Index (and links to less active productions at bottom of the index page)  
Abe Lincoln in the 21st Century  |  Coming Together Coming Apart  |  To Kill a Mockingbird  |  The Dickens!  
Fred and Adele Astaire: The Last Dance  |  Mark Twain: Telling Tales  |  The Belle of Amherst  |  Fahrenheit 451 
Study in Scarlet
  |  Joy Comes in the Morning


A one-act one-actor comedy-drama by David Houston
For WOMEN'S HISTORY MONTH in March, NATIONAL POETRY MONTH in April, 
an American original for any season


Diana Heinlein as

"The Ghost of Dorothy Parker"

       

Dorothy Parker [1893-1967] was witty, self-destructive and immeasurably influential. Among her close associates in the 20s, 30s, 40s, 50s and 60s were Hemingway, Fitzgerald, O'Neill, Faulkner, Hellman, Kaufman, Ferber, and Harpo Marx. It was Dorothy who said of a Katherine Hepburn performance: "She runs the gamut of emotions from A to B." And who first observed that “Men seldom make passes at girls who wear glasses.” She co-wrote Hitchcock's Saboteur, won an Oscar nomination for the screenplay of A Star Is Born, and contributed lyrics to Bernstein’s masterpiece Candide. Her face graced a US postage stamp in 1992. Now the famous lady haunts her chums from the days of the Algonquin Round Table and tries to prove the value of life through quotes from her poetry, short stories, and an autobiographical play—all about life, love and death. Diana Heinlein, one of Long Island 's most accomplished actresses, shines in this tour-de-force hour-long performance.  

The playwright wishes to thank the 
National Association for the Advancement of Colored People 
for authorizing this use of Dorothy Parker's works.

Contact

David Houston

(516) 293-2638 / DH@davidhouston.net
700 Fulton Street, M-1, Farmingdale, NY 11735

 
$325 fee includes actor, technician, small stage setting, background music and player, 
royalty to the NAACP Parker Estate, and travel (Long Island); facility is asked to supply an 8 x 12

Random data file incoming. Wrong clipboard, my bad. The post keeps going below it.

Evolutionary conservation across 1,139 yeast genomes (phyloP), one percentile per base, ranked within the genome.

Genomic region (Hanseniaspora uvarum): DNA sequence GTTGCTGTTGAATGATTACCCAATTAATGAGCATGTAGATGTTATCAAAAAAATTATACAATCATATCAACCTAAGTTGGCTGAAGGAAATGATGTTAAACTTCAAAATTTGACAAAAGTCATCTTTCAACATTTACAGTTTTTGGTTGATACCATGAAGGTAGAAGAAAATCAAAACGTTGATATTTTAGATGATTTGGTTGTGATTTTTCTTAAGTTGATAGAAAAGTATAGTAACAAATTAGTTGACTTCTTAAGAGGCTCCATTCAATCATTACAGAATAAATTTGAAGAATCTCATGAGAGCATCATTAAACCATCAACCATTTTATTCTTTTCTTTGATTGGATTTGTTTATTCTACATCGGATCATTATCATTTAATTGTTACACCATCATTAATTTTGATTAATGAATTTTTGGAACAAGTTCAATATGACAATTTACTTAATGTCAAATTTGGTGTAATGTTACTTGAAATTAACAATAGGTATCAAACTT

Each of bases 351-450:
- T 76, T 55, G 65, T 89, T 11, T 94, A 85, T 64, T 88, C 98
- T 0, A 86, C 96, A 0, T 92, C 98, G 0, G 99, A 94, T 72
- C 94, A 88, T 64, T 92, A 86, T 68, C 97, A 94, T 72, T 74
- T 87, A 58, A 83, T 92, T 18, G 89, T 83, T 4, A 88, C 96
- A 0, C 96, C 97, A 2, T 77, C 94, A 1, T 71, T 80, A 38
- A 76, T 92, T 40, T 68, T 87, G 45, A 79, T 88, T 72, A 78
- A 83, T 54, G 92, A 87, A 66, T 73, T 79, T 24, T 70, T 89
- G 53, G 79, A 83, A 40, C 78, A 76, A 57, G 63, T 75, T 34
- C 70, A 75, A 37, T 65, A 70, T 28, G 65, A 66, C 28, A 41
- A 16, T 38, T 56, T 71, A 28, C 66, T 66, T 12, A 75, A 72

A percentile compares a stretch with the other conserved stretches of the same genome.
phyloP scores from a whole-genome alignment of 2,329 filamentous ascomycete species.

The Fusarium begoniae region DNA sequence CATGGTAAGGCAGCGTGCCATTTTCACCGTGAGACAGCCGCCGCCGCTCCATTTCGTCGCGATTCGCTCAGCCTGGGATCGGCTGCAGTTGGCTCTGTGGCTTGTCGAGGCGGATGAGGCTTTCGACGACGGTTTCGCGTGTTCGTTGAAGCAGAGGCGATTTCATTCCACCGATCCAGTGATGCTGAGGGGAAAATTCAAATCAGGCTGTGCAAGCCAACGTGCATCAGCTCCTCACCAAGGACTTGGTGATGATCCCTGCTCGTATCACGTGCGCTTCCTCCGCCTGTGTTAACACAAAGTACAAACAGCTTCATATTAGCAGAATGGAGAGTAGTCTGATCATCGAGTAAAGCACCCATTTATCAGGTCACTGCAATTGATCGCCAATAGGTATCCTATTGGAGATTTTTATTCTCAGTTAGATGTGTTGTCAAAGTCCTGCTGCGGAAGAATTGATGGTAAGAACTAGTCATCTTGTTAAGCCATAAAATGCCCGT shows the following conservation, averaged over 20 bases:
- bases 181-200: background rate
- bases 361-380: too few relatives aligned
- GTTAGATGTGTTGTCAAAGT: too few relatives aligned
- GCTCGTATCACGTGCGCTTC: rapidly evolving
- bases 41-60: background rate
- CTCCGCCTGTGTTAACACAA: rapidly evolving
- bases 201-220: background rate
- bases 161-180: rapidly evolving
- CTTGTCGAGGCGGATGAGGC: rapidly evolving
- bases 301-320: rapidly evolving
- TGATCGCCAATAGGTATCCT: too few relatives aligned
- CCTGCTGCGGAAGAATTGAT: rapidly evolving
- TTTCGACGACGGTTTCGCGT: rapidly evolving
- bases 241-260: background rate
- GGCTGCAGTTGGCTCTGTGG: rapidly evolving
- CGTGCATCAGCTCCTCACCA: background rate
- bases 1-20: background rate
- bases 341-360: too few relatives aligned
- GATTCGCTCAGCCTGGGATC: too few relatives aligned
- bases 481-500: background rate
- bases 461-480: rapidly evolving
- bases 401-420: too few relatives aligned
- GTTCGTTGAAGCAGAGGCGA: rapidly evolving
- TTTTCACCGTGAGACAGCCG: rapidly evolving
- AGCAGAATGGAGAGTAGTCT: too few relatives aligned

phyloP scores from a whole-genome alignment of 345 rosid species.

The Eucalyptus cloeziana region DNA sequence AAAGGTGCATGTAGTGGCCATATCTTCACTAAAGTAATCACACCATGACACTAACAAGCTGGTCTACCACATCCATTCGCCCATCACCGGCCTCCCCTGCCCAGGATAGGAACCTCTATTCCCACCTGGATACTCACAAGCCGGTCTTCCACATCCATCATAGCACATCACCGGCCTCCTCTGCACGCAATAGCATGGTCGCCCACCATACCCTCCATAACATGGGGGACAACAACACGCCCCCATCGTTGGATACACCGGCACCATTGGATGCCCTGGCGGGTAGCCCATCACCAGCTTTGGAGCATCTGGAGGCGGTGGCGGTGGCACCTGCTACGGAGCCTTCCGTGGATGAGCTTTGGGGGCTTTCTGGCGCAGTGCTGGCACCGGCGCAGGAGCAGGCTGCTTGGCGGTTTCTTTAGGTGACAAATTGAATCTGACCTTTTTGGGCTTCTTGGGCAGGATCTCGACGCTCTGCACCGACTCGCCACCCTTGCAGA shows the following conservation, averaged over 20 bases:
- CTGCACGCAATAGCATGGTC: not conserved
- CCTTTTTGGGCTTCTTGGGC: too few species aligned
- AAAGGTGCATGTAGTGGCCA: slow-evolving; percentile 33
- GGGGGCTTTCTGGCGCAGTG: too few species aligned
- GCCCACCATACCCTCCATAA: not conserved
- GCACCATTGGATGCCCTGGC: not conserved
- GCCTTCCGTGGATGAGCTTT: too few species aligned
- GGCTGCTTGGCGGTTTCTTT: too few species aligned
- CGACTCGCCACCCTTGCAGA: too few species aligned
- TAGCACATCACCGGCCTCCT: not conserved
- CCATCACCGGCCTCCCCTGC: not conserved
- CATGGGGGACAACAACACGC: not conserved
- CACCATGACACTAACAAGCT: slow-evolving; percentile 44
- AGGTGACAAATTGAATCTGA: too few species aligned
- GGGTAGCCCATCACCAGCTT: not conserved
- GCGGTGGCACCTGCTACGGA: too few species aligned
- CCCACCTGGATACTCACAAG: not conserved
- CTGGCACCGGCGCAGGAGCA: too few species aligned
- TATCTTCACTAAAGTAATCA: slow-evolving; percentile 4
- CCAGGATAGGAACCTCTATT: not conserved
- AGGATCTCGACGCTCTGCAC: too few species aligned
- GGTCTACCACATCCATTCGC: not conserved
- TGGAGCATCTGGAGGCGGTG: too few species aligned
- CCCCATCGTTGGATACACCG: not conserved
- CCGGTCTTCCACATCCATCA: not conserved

acting area, basic lighting, and amplification if the space is large

Scroll Down, or Jump with these Links

Bio: Diana Heinlein

Bio: David Houston

Scheduled Performances

Quotes From Dorothy Parker

Dorothy Parker Lifeline

Poems and Stories Quoted in the Play
Sources
References, Reviews, Comments
  

 

  Diana Heinlein

Reviewing a recent production of The Tale of the Allergist's Wife, LONG ISLAND NEWSDAY said, "Diana Heinlein is solid and hilarious at the center of the angst-ridden comedy . . . watching her wallow in comic pathos in the Long Island premiere of Charles Busch's lively surprisingly complex comedy is a delight."  About her performance as Bella in Neil Simon's Lost in Yonkers, THE SUFFOLK COUNTY NEWS said, "Diana Heinlein offers a performance so moving that the swing of emotions will leave you dizzy." Diana has acted myriad leading and featured roles in other Simon classics including Mrs. Banks in Barefoot in the Park, Kate in both Broadway Bound and Brighton Beach Memoirs,  Cookie in one production of Rumors and Claire in another, and Florence in the female version of The Odd Couple.  Other memorable portrayals include Annie Sullivan in The Miracle Worker, and Maggie in Dancing at Lughnasa.  

David Houston